- Differential Diagnosis
The differential diagnosis of gastroschisis should include omphalocele, ruptured omphalocele, hernia of the cord and limb-body wall complex. Omphalocele and gastroschisis are differentiated by the presence of a sac in omphalocele with cord insertion on the sac. In gastroschisis, the umbilical cord inserts into the abdominal wall with the abdominal wall defect immediately to the right of it’s insertion. In gastroschisis there is no sac and the intestine is floating freely in the amniotic cavity. In addition, the abdominal wall defect is small usually less than 4 cm in diameter evan at term. In contrast, the abdominal wall defect in omphalocele is quite large often with herniated liver and stomach which is not the case with gastroshcisis. Ruptured omphalocele may be mistaken for gastroschisis, however if the abdominal wall defect is sufficiently large that it allows the liver to herniate through the abdominal wall defect it is more likely to be omphalocele and not gastroschisis. Ruptured hernia of the cord will present later in pregnancy and may be impossible to differentiate from gastroschisis unless a prior ultrasound showed a hernia of the cord without an abdominal wall defect. Limb body wall complex is characterized by very severe limb defects and anterior wall defects, these can be of head, chest or abdomen usually not in the midline and with spinal abnormalities which together are rarely mistaken for gastroschisis.
- Prenatal Natural History
Chromosomal anomalies are rare in gastroschisis (Mayer et al., 1980; Mann and Ferguson-Smith, 1984; Sermer et al., 1987; Romero et al., 1988; Lewinsky et al., 1990; Sipes et al., 1990). Only in cases where sonographic abnormalities in addition to gastrointestinal abnormalities are seen, is chromosomal evaluation recommended.
In a study of 24 international birth defects registries including over 3300 cases of gastroschisis 10% were found to have associated major unrelated defects, with 2% part of a recongnized sundrome and cardiac abnormalities detected in 2-3% (Mastroiacovo et al 2007. A report from the Texas Birth Defects Registry found up to a third of cases of gastroschisis had associated anomalies (Benjamin et al 2014). However, in a prospectively collected database of 4700 infants with gastroschisis discharged from 348 neonatal intensive care units in North America found associated anomalies in only 8% of cases and cardiac defects in 1% (Corey et al 2014).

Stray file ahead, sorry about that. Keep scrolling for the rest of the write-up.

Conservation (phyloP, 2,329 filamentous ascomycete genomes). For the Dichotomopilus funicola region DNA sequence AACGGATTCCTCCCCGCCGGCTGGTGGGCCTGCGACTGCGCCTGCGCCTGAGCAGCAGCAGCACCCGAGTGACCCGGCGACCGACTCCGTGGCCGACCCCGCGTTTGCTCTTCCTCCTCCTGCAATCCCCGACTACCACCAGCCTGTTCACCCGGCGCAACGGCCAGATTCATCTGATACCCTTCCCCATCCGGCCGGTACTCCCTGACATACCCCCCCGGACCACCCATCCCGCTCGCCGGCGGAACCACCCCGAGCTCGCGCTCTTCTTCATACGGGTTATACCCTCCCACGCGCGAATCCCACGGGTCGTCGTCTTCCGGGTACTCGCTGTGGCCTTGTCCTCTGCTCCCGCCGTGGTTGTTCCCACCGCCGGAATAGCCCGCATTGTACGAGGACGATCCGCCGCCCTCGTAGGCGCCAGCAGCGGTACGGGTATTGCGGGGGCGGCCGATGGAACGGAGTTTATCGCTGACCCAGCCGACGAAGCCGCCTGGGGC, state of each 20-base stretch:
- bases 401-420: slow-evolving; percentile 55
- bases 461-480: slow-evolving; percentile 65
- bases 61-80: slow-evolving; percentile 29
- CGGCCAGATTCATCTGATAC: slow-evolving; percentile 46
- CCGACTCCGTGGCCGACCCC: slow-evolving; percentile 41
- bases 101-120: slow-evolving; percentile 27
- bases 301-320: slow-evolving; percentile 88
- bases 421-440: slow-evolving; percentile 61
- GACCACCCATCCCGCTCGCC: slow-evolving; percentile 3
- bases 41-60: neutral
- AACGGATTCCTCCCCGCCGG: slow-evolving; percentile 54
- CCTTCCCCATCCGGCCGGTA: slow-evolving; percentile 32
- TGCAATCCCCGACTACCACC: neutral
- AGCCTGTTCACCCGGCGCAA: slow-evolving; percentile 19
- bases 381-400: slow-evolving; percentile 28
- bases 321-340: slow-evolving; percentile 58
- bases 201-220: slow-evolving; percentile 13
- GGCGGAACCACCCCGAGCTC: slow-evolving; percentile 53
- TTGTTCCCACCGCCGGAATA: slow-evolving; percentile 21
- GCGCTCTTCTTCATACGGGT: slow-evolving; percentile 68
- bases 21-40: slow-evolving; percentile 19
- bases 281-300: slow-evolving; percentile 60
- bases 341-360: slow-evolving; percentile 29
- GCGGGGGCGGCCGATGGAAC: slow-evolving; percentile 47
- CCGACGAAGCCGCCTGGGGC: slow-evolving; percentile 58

Gastroschisis has been classified into simple and complex has on the presence or absence of atresia, perforation, volvulus, and necrosis. Between 10 and 25% of cases of gastroschisis will be complex. The focus of prenatal diagnosis has been on trying to distinguish simple from complex gastroschisis in order to better understand the prenatal natural history of gastroschisis and better guide prenatal management that might influence the rate of intrauterine fetal demise, fetal distress, and prematurity. Simple gastroschisis has a survival of over 98% and low morbidity rates (Bradnoch et al 2011, Gamba et al 2014), but complex gastroschisis is associated with survival rates of 70 to 80% with prolonged hospital stay and higher long-term morbidity rates (Bradnoch et al 2011, Cowan et al 2012).
In utero bowel dilatation is one of the most commonly noted abnormalities on fetal ultrasound. Its significance for outcome has not been established. A large study from Canada including a 100 patients diagnosed prenatally with gastroschisis did not find that prenatal bowel dilatation over 18 mm was associated with a worse outcome (Skarsgaard et al., 2007). Piper and Jaksic (2006) reviewed the experience at Boston Children’s Hospital and found no difference in length of stay, time on TPN, mortality, or time in the NICU for babies who had bowel dilatation over 6 mm prenatally.
Bowel dilatation and bowel thickening may indicate bowel damage, but the existing data does not provide evidence for changing the delivery time or mode if these features are present on ultrasound. In a more recent meta-analysis by D’Antonio et al of 2023 fetuses with gastroschisis found a positive association between intra-abmdominal bowel dilation, polyhydramnios and bowel atresia. In addition, prenatal gastric dilation was found to be associated with increased risk of neonatal death (D’Antonio et al 2018)